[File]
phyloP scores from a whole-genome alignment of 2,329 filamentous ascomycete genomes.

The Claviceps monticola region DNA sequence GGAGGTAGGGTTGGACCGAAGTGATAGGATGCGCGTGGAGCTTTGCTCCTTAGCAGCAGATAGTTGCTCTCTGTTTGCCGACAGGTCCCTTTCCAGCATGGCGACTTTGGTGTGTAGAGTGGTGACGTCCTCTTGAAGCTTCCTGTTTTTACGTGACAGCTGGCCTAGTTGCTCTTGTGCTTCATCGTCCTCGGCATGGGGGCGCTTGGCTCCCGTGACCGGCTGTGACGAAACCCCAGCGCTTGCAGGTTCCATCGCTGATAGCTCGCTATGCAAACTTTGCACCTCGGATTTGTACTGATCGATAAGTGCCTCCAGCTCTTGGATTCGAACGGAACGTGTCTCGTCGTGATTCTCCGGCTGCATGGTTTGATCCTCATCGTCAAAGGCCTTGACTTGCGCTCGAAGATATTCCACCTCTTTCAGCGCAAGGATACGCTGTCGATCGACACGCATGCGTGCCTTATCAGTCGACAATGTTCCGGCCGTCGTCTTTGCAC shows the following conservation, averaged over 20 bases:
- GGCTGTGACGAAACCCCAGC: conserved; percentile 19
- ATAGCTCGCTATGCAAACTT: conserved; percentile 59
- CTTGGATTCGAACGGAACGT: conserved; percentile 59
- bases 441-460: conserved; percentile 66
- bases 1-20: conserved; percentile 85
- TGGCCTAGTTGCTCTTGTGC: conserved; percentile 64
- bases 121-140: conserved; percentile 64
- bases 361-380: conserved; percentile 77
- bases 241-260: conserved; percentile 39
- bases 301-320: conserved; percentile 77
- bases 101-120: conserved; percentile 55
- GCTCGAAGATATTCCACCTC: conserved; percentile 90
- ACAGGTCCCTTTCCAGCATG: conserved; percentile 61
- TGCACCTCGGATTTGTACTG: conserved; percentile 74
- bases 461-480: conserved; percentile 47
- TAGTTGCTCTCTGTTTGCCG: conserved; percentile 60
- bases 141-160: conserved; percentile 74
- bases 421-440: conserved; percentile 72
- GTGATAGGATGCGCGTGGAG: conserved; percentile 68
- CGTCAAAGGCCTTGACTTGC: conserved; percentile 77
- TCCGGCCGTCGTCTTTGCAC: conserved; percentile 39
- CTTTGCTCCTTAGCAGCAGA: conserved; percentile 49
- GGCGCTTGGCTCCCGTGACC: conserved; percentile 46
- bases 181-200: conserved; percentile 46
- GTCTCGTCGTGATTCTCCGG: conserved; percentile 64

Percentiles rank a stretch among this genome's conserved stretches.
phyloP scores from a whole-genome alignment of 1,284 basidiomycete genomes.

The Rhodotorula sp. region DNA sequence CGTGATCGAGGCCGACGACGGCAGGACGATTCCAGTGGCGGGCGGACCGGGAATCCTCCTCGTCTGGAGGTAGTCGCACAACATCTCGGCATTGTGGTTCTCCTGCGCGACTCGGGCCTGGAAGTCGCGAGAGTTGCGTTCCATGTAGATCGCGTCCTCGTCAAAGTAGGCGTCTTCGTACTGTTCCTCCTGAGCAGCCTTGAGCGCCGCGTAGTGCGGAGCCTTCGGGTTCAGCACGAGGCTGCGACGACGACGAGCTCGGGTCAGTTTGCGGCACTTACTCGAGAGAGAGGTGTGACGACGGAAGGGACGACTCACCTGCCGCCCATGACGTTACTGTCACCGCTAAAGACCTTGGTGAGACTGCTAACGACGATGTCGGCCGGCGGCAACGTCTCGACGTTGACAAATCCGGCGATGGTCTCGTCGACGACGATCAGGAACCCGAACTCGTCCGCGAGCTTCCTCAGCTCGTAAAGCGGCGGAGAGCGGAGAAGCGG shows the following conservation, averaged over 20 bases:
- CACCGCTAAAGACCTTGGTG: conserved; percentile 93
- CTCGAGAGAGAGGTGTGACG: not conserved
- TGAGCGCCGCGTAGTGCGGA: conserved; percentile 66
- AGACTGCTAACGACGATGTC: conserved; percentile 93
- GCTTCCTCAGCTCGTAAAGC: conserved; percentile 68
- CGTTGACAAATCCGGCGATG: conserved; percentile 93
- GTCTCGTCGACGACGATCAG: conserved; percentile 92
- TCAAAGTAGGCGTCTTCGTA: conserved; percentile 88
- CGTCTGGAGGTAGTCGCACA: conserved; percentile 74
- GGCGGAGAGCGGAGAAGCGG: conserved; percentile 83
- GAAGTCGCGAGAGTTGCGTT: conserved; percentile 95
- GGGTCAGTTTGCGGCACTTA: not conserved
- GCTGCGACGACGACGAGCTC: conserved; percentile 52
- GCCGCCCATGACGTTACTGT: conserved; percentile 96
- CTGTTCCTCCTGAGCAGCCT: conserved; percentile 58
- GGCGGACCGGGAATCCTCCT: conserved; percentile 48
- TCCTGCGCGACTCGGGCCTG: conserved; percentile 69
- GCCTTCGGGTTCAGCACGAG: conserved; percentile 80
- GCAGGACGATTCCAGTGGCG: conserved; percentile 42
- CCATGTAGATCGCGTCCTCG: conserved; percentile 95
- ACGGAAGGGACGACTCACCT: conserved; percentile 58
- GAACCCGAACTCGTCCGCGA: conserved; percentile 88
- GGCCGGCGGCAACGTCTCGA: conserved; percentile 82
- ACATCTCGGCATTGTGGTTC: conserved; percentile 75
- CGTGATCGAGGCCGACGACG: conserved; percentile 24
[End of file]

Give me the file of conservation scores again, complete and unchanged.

phyloP scores from a whole-genome alignment of 2,329 filamentous ascomycete genomes.

The Claviceps monticola region DNA sequence GGAGGTAGGGTTGGACCGAAGTGATAGGATGCGCGTGGAGCTTTGCTCCTTAGCAGCAGATAGTTGCTCTCTGTTTGCCGACAGGTCCCTTTCCAGCATGGCGACTTTGGTGTGTAGAGTGGTGACGTCCTCTTGAAGCTTCCTGTTTTTACGTGACAGCTGGCCTAGTTGCTCTTGTGCTTCATCGTCCTCGGCATGGGGGCGCTTGGCTCCCGTGACCGGCTGTGACGAAACCCCAGCGCTTGCAGGTTCCATCGCTGATAGCTCGCTATGCAAACTTTGCACCTCGGATTTGTACTGATCGATAAGTGCCTCCAGCTCTTGGATTCGAACGGAACGTGTCTCGTCGTGATTCTCCGGCTGCATGGTTTGATCCTCATCGTCAAAGGCCTTGACTTGCGCTCGAAGATATTCCACCTCTTTCAGCGCAAGGATACGCTGTCGATCGACACGCATGCGTGCCTTATCAGTCGACAATGTTCCGGCCGTCGTCTTTGCAC shows the following conservation, averaged over 20 bases:
- GGCTGTGACGAAACCCCAGC: conserved; percentile 19
- ATAGCTCGCTATGCAAACTT: conserved; percentile 59
- CTTGGATTCGAACGGAACGT: conserved; percentile 59
- bases 441-460: conserved; percentile 66
- bases 1-20: conserved; percentile 85
- TGGCCTAGTTGCTCTTGTGC: conserved; percentile 64
- bases 121-140: conserved; percentile 64
- bases 361-380: conserved; percentile 77
- bases 241-260: conserved; percentile 39
- bases 301-320: conserved; percentile 77
- bases 101-120: conserved; percentile 55
- GCTCGAAGATATTCCACCTC: conserved; percentile 90
- ACAGGTCCCTTTCCAGCATG: conserved; percentile 61
- TGCACCTCGGATTTGTACTG: conserved; percentile 74
- bases 461-480: conserved; percentile 47
- TAGTTGCTCTCTGTTTGCCG: conserved; percentile 60
- bases 141-160: conserved; percentile 74
- bases 421-440: conserved; percentile 72
- GTGATAGGATGCGCGTGGAG: conserved; percentile 68
- CGTCAAAGGCCTTGACTTGC: conserved; percentile 77
- TCCGGCCGTCGTCTTTGCAC: conserved; percentile 39
- CTTTGCTCCTTAGCAGCAGA: conserved; percentile 49
- GGCGCTTGGCTCCCGTGACC: conserved; percentile 46
- bases 181-200: conserved; percentile 46
- GTCTCGTCGTGATTCTCCGG: conserved; percentile 64

Percentiles rank a stretch among this genome's conserved stretches.
phyloP scores from a whole-genome alignment of 1,284 basidiomycete genomes.

The Rhodotorula sp. region DNA sequence CGTGATCGAGGCCGACGACGGCAGGACGATTCCAGTGGCGGGCGGACCGGGAATCCTCCTCGTCTGGAGGTAGTCGCACAACATCTCGGCATTGTGGTTCTCCTGCGCGACTCGGGCCTGGAAGTCGCGAGAGTTGCGTTCCATGTAGATCGCGTCCTCGTCAAAGTAGGCGTCTTCGTACTGTTCCTCCTGAGCAGCCTTGAGCGCCGCGTAGTGCGGAGCCTTCGGGTTCAGCACGAGGCTGCGACGACGACGAGCTCGGGTCAGTTTGCGGCACTTACTCGAGAGAGAGGTGTGACGACGGAAGGGACGACTCACCTGCCGCCCATGACGTTACTGTCACCGCTAAAGACCTTGGTGAGACTGCTAACGACGATGTCGGCCGGCGGCAACGTCTCGACGTTGACAAATCCGGCGATGGTCTCGTCGACGACGATCAGGAACCCGAACTCGTCCGCGAGCTTCCTCAGCTCGTAAAGCGGCGGAGAGCGGAGAAGCGG shows the following conservation, averaged over 20 bases:
- CACCGCTAAAGACCTTGGTG: conserved; percentile 93
- CTCGAGAGAGAGGTGTGACG: not conserved
- TGAGCGCCGCGTAGTGCGGA: conserved; percentile 66
- AGACTGCTAACGACGATGTC: conserved; percentile 93
- GCTTCCTCAGCTCGTAAAGC: conserved; percentile 68
- CGTTGACAAATCCGGCGATG: conserved; percentile 93
- GTCTCGTCGACGACGATCAG: conserved; percentile 92
- TCAAAGTAGGCGTCTTCGTA: conserved; percentile 88
- CGTCTGGAGGTAGTCGCACA: conserved; percentile 74
- GGCGGAGAGCGGAGAAGCGG: conserved; percentile 83
- GAAGTCGCGAGAGTTGCGTT: conserved; percentile 95
- GGGTCAGTTTGCGGCACTTA: not conserved
- GCTGCGACGACGACGAGCTC: conserved; percentile 52
- GCCGCCCATGACGTTACTGT: conserved; percentile 96
- CTGTTCCTCCTGAGCAGCCT: conserved; percentile 58
- GGCGGACCGGGAATCCTCCT: conserved; percentile 48
- TCCTGCGCGACTCGGGCCTG: conserved; percentile 69
- GCCTTCGGGTTCAGCACGAG: conserved; percentile 80
- GCAGGACGATTCCAGTGGCG: conserved; percentile 42
- CCATGTAGATCGCGTCCTCG: conserved; percentile 95
- ACGGAAGGGACGACTCACCT: conserved; percentile 58
- GAACCCGAACTCGTCCGCGA: conserved; percentile 88
- GGCCGGCGGCAACGTCTCGA: conserved; percentile 82
- ACATCTCGGCATTGTGGTTC: conserved; percentile 75
- CGTGATCGAGGCCGACGACG: conserved; percentile 24